As you might expect from its name, the "Difference Engine" is a strangely difficult object to describe. You might start by imagining the side of a large crib with uprights ringed by small metal wheels — or rather, spools — but it's better to see the thing for yourself.
Well dusted and with all brass fittings polished, it is displayed in the first gallery of the "Information Age" exhibit at the National Museum of American History. Though an amplified voice indicates the machine's importance in the history of science, it rarely draws a crowd. Never doubt, though, that the Difference Engine is a link to high-powered intellectual excitement, and to an astonishing man whom the British government has lately honored with his own postage stamp. He is Charles Babbage, the man who more than 150 years ago first faintly glimpsed today's computer age and strove to reach it.
The Difference Engine is a calculator. It prepares numerical tables using a mathematical technique known as the method of difference. Today such tables — the kind often used in navigation and astronomy — would be computed and stored electronically. Nearly a century and a half ago, the Difference Engine did much the same work, but slowly and mechanically.
Two Swedes, Georg Scheutz and his son, Edvard, built the Smithsonian's machine in 1853. Each of its long shafts holds disks, and each disk has wheels with ten teeth that correspond to marks in the disks. A scientist could set the disks with known figures, odd or even, turn a crank, and by reading down on each shaft, find the result of a calculation. This particular "engine" could also print out its answers. Sold to an observatory in Albany, New York, it was given to the Smithsonian in 1963.
The Scheutzes had no interest in pleasing design. Their device worked well, though, for they had followed to practical completion the concepts of one of the 19th century's most brilliant minds. Inventor and philosopher, Babbage produced a prototype of the original Difference Engine as early as 1822, then kept adding refinements without ever quite finishing it. He enthusiastically endorsed the work of his friends Georg and Edvard Scheutz. But during the years it took them to complete their machine, the inventor's mind was groping toward a mechanical device that would go far beyond calculation. It would actually store the data that it produced, then reuse the information to add more. Babbage described this process as "the engine eating its own tail."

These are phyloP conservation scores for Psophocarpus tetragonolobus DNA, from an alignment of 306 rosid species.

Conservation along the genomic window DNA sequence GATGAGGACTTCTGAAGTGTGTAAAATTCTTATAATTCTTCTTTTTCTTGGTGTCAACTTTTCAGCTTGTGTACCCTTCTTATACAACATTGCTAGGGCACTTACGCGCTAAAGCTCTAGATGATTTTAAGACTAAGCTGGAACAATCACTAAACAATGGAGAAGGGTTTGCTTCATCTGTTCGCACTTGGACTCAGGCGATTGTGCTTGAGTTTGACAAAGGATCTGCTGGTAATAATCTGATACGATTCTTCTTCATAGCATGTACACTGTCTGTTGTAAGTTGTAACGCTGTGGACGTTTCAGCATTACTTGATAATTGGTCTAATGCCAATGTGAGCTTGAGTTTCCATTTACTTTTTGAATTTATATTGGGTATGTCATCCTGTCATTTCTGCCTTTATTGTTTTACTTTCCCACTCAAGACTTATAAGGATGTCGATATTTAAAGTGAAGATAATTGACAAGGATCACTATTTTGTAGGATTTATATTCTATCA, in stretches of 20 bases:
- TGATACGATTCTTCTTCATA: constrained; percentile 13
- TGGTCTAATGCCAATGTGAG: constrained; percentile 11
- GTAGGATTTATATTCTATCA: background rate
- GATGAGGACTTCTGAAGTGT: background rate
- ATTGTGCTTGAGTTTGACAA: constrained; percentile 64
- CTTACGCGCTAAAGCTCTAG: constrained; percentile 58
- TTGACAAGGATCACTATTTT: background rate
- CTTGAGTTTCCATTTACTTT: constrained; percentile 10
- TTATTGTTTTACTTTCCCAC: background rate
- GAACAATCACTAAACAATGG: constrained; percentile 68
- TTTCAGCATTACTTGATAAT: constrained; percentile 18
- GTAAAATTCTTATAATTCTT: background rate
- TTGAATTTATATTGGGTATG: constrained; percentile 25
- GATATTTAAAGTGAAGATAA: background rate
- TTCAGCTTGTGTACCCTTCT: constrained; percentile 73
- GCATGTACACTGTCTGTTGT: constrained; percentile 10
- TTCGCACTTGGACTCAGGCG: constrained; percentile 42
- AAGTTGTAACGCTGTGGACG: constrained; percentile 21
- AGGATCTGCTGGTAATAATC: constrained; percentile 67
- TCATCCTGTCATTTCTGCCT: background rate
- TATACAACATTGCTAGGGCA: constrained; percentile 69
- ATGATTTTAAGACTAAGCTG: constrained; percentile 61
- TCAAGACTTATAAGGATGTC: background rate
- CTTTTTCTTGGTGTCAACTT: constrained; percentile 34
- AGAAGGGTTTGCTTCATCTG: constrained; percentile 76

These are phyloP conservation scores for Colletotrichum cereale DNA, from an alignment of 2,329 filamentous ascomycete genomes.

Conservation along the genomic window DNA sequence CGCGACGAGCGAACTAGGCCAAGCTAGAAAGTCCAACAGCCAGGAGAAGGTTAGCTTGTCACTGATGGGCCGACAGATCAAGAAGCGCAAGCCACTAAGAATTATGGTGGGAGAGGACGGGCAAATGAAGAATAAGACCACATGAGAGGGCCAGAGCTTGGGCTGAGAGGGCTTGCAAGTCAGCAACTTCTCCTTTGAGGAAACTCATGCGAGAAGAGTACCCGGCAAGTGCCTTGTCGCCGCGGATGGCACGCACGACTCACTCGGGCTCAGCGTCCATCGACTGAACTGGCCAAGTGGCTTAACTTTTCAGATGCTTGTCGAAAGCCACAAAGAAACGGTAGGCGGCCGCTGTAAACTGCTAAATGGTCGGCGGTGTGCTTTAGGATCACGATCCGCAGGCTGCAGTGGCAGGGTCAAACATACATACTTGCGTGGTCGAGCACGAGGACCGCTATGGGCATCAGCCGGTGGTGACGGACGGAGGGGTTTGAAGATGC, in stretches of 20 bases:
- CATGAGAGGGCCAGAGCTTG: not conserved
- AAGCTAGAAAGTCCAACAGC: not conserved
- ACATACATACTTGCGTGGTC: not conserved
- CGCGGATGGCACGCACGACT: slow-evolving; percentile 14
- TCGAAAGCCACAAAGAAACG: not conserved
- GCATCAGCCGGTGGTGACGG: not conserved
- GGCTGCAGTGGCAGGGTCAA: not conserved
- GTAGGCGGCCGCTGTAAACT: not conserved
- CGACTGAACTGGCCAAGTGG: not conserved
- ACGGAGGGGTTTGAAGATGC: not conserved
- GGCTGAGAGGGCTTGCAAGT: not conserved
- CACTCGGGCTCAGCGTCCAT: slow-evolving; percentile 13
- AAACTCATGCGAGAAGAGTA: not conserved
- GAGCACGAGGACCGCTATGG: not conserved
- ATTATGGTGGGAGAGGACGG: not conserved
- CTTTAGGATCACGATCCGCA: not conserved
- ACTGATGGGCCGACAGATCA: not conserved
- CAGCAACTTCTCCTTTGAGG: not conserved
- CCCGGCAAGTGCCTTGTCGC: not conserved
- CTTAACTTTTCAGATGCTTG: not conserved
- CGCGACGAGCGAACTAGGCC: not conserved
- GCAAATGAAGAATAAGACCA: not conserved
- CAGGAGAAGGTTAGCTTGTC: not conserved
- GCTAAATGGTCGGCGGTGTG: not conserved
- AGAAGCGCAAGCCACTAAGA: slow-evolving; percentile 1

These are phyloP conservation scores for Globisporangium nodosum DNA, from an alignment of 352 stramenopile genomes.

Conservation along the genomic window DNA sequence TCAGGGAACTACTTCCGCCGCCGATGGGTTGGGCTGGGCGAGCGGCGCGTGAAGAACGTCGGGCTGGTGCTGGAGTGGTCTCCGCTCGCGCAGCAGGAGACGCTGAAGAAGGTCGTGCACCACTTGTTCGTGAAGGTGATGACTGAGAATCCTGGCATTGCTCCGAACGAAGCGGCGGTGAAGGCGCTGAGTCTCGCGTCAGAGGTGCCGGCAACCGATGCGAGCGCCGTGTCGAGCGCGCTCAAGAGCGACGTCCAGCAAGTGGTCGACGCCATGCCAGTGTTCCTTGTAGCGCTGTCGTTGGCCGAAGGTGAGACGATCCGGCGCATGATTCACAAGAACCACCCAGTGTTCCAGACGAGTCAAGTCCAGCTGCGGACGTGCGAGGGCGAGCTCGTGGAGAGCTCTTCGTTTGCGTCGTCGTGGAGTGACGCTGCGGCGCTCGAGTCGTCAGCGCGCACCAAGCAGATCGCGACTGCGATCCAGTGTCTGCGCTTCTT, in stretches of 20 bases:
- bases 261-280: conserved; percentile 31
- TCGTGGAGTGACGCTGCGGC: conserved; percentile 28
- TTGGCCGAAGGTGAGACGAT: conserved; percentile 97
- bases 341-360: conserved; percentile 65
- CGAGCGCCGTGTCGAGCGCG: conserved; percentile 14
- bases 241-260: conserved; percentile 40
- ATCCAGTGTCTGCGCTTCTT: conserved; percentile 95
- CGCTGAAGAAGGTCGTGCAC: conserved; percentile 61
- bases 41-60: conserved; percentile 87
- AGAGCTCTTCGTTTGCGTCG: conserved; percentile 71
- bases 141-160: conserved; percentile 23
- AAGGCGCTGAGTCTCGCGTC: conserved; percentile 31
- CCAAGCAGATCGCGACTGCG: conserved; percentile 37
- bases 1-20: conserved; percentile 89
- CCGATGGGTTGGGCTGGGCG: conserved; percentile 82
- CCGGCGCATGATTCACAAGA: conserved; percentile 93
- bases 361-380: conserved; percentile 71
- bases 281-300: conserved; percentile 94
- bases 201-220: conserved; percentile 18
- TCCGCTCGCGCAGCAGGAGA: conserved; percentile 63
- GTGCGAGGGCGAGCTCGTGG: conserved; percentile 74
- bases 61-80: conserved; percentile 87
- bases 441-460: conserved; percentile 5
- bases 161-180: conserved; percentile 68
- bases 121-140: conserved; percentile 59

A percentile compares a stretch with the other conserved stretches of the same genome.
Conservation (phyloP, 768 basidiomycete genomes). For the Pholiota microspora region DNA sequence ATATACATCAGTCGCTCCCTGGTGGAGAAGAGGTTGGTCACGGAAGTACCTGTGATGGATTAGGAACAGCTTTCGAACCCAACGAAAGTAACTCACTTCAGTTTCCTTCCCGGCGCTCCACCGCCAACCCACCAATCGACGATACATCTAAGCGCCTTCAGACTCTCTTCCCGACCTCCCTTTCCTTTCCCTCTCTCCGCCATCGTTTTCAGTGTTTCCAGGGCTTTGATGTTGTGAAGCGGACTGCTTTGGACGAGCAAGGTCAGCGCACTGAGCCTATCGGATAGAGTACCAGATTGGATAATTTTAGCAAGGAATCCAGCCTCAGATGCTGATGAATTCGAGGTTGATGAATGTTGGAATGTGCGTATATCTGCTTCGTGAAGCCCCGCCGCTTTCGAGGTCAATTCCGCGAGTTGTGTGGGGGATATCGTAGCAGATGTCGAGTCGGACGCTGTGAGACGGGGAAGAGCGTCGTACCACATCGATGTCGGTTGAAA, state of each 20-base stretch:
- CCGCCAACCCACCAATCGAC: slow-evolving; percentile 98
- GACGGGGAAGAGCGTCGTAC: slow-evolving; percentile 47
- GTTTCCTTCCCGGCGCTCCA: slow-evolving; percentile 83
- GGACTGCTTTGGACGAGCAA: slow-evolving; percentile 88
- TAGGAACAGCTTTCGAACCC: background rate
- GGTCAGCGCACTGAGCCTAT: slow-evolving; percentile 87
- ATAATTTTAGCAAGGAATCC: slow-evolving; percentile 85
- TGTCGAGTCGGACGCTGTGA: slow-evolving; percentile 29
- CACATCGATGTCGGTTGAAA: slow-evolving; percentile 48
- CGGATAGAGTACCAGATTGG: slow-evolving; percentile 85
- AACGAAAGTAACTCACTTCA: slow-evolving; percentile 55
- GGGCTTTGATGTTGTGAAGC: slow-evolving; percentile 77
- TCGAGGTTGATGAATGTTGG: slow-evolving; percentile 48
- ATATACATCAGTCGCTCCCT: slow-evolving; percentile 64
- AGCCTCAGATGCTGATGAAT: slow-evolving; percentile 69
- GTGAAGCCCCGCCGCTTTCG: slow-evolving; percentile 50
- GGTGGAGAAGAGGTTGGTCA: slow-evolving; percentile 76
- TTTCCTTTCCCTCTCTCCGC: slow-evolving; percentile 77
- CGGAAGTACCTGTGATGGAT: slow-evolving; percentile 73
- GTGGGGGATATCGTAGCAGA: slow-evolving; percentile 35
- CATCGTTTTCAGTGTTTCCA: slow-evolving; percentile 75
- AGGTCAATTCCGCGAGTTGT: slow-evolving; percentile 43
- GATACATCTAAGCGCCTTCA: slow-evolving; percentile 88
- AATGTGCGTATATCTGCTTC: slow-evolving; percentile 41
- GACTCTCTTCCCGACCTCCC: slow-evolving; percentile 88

What he foresaw was a primitive computer. As his biographer, Anthony Hyman, wrote, "Babbage worked by himself, far ahead of contemporary thought. He had not only to elaborate the designs but to develop the concepts, the engineering, and even the tools to make the parts. He . . . stands alone: the great ancestral figure of computing."
Charles Babbage was born in 1791 to a Devonshire family of wealth and leisure. He went to a good school, then set out for Cambridge with little inkling of what to expect there except for a warning that it was a bad place to buy wine. Naturally brilliant at math, he found that his mathematics professors actually knew less than he did.
Clearly a genius, Charles appears also to have been a charming young man, filled with a youthful determination to improve math teaching at Cambridge. With his close friend John Herschel, son of the famed astronomer William Herschel, Babbage helped found the Analytical Society.
Like the Lunar Society in the days of Josiah Wedgwood and Erasmus Darwin (grandfather of Charles), two generations before, the "Analyticals" gathered in noisy sociability to discuss, among other things, the manufacture of cloth from cotton and wool, and the iron forges and steel plants then filling England's green Midlands. Their aim was to calculate how science could best support the continuing Industrial Revolution with new techniques, better tools, more accurate planning.
Long before going up to Cambridge, Babbage devised a way to walk on water. "My plan," he wrote, "was to attach to each foot two boards closely connected together by hinges themselves fixed to the sole of the shoe." The thing had worked well enough for young Charles to squish downriver on an ebb tide. But something went wrong, and he had to swim for his life.